How Tropicana Misled You: The Story of a Bad Brand

4 Aug

I hope I’m not the first person to tell you that Tropicana orange juice would be flavorless without the help of a New Jersey perfume company. It probably all made sense 40 or 50 years ago when food and brands were manufactured in similar ways. But over the last 50 years, the core philosophy of corporate branding has shifted from “the story that you tell” to “the promise that you keep.” Tropicana never evolved.

Tropicana Orange Juice: Fresh and Pure?

Decades ago, big brands focused on manufacturing a brand image. Before the Internet and social media, brand building focused on telling a story about a product or service that made people want to experience it. Broadcast media was trusted by the public and Madison Avenue agencies were wizards at building brand stories that everyone believed. During this bygone era, truthfulness was a secondary consideration.

Tropicana: “Fresh from the Grove”

Some of these brands are still alive and strong today. My favorite example is Tropicana.  Many people my age have enjoyed Tropicana orange juice for years based on its unique taste and brand promise of premium orange juice “fresh from the grove.” Tropicana’s story was that the orange juice was fresh, never frozen, and never from concentrate. I judged the taste of other orange juice brands by the taste of Tropicana and wondered why other brands couldn’t match its fresh taste.

Tropicana was very good at creating slogans that highlighted the freshness of its product:

  • Tropicana. Straight from the fruit.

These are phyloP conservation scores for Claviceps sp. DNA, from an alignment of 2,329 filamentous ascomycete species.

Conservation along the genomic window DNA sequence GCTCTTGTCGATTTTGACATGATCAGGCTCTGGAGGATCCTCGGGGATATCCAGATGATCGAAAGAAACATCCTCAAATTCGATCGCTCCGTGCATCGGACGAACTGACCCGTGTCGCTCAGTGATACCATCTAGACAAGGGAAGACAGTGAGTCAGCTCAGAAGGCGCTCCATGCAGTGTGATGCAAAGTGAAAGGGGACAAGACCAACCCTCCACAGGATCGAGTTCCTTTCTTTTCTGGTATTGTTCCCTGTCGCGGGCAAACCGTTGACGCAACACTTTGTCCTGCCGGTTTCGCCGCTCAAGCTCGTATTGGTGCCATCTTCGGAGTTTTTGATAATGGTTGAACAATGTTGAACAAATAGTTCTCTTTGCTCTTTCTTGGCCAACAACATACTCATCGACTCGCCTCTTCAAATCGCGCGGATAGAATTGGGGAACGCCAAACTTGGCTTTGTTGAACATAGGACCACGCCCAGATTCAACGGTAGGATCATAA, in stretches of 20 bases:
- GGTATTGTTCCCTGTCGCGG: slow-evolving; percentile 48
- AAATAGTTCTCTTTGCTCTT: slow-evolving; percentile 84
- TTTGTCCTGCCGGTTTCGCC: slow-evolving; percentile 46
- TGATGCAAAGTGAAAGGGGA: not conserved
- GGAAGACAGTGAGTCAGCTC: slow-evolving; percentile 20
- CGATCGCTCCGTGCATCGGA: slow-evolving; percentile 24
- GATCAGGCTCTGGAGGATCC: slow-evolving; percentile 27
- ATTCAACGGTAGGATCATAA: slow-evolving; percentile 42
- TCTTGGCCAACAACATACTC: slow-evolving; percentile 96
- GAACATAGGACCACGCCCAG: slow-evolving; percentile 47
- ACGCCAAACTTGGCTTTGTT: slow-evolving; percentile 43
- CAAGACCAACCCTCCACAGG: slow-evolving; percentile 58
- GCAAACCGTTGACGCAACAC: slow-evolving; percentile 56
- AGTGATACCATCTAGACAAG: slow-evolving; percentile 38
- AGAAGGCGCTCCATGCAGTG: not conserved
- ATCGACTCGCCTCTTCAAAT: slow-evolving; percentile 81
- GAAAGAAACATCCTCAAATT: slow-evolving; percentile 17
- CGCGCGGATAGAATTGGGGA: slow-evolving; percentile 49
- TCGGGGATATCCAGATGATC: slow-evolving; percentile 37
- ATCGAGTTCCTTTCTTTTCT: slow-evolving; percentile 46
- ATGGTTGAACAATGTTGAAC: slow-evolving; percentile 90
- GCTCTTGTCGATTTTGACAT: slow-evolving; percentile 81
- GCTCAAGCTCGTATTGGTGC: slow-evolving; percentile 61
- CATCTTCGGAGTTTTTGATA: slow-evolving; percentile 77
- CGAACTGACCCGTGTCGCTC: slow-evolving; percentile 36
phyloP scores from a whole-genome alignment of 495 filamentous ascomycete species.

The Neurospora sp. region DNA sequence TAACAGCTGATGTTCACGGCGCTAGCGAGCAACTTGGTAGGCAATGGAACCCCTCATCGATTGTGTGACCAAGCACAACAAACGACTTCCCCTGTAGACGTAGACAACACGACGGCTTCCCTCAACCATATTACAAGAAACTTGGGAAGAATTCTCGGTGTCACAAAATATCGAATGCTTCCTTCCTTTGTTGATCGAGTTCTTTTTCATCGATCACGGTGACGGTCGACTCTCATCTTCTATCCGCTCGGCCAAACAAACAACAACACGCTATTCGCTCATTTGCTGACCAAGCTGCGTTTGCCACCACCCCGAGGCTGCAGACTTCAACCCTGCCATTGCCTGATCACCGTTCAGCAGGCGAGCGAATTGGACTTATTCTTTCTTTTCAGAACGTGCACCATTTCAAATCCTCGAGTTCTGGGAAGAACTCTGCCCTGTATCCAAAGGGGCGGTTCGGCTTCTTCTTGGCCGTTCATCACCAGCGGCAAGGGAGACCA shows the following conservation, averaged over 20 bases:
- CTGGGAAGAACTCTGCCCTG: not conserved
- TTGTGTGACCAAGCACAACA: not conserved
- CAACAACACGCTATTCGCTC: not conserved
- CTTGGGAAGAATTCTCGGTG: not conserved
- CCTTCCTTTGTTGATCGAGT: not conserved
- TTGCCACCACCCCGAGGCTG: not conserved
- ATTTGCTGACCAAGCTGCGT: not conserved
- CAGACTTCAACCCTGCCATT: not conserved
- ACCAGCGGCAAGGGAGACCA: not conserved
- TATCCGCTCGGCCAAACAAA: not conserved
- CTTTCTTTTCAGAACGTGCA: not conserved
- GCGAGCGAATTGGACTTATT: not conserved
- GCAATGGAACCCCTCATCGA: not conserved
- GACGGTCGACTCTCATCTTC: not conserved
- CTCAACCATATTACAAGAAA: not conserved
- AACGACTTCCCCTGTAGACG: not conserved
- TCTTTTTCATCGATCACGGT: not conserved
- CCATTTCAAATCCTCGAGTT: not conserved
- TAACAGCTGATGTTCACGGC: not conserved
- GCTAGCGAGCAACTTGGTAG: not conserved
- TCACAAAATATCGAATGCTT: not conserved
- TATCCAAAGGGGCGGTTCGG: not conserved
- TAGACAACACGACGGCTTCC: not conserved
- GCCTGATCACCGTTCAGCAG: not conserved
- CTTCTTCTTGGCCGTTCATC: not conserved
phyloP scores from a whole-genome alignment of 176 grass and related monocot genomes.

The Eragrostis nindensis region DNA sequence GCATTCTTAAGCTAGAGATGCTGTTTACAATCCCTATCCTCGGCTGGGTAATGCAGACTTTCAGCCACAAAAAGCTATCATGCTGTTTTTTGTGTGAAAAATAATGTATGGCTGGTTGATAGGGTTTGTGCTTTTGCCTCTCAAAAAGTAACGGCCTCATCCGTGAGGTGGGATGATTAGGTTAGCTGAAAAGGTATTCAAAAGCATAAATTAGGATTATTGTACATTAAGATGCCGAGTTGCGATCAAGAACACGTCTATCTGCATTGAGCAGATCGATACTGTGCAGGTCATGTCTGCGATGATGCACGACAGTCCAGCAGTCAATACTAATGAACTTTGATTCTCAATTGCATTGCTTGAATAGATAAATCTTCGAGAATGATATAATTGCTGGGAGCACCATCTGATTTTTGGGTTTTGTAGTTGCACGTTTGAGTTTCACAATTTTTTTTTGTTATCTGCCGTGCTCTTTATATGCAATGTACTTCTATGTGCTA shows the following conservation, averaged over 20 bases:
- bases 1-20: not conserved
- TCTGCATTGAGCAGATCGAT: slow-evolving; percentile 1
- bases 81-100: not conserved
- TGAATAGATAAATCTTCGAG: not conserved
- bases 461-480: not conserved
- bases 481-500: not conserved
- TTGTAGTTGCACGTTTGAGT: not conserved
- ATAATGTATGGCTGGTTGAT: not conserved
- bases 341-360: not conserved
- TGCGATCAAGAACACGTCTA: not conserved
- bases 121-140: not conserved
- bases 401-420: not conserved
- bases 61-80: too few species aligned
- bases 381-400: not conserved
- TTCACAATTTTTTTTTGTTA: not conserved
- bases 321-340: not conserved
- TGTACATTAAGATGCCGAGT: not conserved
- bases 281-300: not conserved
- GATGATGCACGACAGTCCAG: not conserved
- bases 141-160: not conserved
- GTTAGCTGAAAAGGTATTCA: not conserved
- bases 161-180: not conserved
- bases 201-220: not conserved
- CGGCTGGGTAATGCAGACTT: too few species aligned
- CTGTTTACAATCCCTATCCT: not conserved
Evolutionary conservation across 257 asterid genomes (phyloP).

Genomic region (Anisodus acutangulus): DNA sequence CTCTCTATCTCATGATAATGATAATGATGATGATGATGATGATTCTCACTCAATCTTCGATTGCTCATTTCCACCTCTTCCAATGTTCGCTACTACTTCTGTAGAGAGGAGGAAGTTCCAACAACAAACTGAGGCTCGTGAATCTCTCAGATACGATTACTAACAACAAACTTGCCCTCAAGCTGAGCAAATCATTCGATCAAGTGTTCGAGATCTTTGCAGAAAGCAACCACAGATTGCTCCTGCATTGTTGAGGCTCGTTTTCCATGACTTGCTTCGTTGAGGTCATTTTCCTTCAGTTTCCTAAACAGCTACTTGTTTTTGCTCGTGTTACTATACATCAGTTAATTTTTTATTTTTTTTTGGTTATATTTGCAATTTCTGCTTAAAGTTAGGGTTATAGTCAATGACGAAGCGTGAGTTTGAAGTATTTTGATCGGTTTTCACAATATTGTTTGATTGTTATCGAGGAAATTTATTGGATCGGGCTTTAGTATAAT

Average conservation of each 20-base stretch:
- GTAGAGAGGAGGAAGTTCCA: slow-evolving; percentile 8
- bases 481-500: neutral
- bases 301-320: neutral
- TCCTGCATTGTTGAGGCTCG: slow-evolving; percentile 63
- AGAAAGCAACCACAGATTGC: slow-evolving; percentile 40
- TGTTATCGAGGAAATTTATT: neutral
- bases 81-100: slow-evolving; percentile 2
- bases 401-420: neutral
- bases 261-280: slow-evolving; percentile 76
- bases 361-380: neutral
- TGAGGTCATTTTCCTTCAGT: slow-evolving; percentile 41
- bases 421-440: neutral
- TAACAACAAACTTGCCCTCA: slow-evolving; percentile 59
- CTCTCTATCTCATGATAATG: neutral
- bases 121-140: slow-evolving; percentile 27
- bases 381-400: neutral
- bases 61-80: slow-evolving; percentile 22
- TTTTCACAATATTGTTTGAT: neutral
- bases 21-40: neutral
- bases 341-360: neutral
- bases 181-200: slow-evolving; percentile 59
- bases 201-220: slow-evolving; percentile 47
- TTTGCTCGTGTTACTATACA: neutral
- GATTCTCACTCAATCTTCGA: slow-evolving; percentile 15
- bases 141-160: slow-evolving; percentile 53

• Orange juice direct from oranges, not from concentrate.
  • 100% pure squeezed sunshine.
  • Feel pure good. Everyday.
  • If it tasted any fresher it would still be on the tree.
  • Tropicana’s got the taste that shows on your face.
  • Specially made for healthy bodies, healthy lives, healthy kids.

It turns out that the reality of Tropicana’s product is very different from the story told by the company’s slogans. The secret to Tropicana’s success is an innovative manufacturing process that preserves orange juice by removing oxygen from the freshly squeezed juice. Removing oxygen allows Tropicana to store the juice for long periods of time without freezing or reducing to concentrate. Unfortunately, it also permanently removes all of the natural flavor of the juice. Here is a summary from Civileats.com:

“The technology of choice at the moment is aseptic storage, which involves stripping the juice of oxygen, a process known as ‘deaeration,’ so it doesn’t oxidize in the million gallon tanks in which it can be kept for upwards of a year. When the juice is stripped of oxygen it is also stripped of flavor providing chemicals. Juice companies therefore hire flavor and fragrance companies, the same ones that formulate perfumes for Dior and Calvin Klein, to engineer flavor packs to add back to the juice to make it taste fresh. Flavor packs aren’t listed as an ingredient on the label because technically they are derived from orange essence and oil. Yet those in the industry will tell you that the flavor packs, whether made for reconstituted or pasteurized orange juice, resemble nothing found in nature. The packs added to juice earmarked for the North American market tend to contain high amounts of ethyl butyrate, a chemical in the fragrance of fresh squeezed orange juice that, juice companies have discovered, Americans favor. Mexicans and Brazilians have a different palate. Flavor packs fabricated for juice geared to these markets therefore highlight different chemicals, the decanals say, or terpene compounds such as valencine.”